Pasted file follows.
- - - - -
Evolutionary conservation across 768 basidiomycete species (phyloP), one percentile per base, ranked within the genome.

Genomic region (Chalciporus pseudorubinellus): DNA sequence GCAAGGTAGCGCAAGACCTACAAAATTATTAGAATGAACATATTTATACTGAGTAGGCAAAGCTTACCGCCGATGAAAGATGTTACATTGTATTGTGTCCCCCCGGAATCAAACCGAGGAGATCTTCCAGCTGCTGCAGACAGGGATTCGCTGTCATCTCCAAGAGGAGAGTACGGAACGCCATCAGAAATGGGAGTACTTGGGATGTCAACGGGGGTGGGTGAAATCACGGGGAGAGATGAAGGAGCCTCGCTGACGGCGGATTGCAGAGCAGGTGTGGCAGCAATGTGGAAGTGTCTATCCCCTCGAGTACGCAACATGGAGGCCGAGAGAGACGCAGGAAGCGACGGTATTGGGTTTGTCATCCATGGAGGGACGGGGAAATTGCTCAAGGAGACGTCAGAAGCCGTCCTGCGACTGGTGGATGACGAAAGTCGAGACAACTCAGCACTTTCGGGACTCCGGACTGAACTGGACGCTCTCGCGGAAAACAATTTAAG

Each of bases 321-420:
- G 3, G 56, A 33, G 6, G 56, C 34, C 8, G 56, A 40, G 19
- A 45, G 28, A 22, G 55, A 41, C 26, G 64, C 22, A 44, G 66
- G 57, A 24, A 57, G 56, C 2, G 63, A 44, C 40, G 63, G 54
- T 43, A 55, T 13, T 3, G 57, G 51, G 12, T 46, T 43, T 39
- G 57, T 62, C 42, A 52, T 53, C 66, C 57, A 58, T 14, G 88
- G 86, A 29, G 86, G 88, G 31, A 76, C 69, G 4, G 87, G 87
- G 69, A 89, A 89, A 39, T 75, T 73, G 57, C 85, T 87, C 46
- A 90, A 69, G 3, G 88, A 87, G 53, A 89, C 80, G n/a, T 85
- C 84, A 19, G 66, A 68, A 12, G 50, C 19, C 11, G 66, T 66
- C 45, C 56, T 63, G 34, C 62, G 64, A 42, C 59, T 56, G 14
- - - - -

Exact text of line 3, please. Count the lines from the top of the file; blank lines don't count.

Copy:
Each of bases 321-420: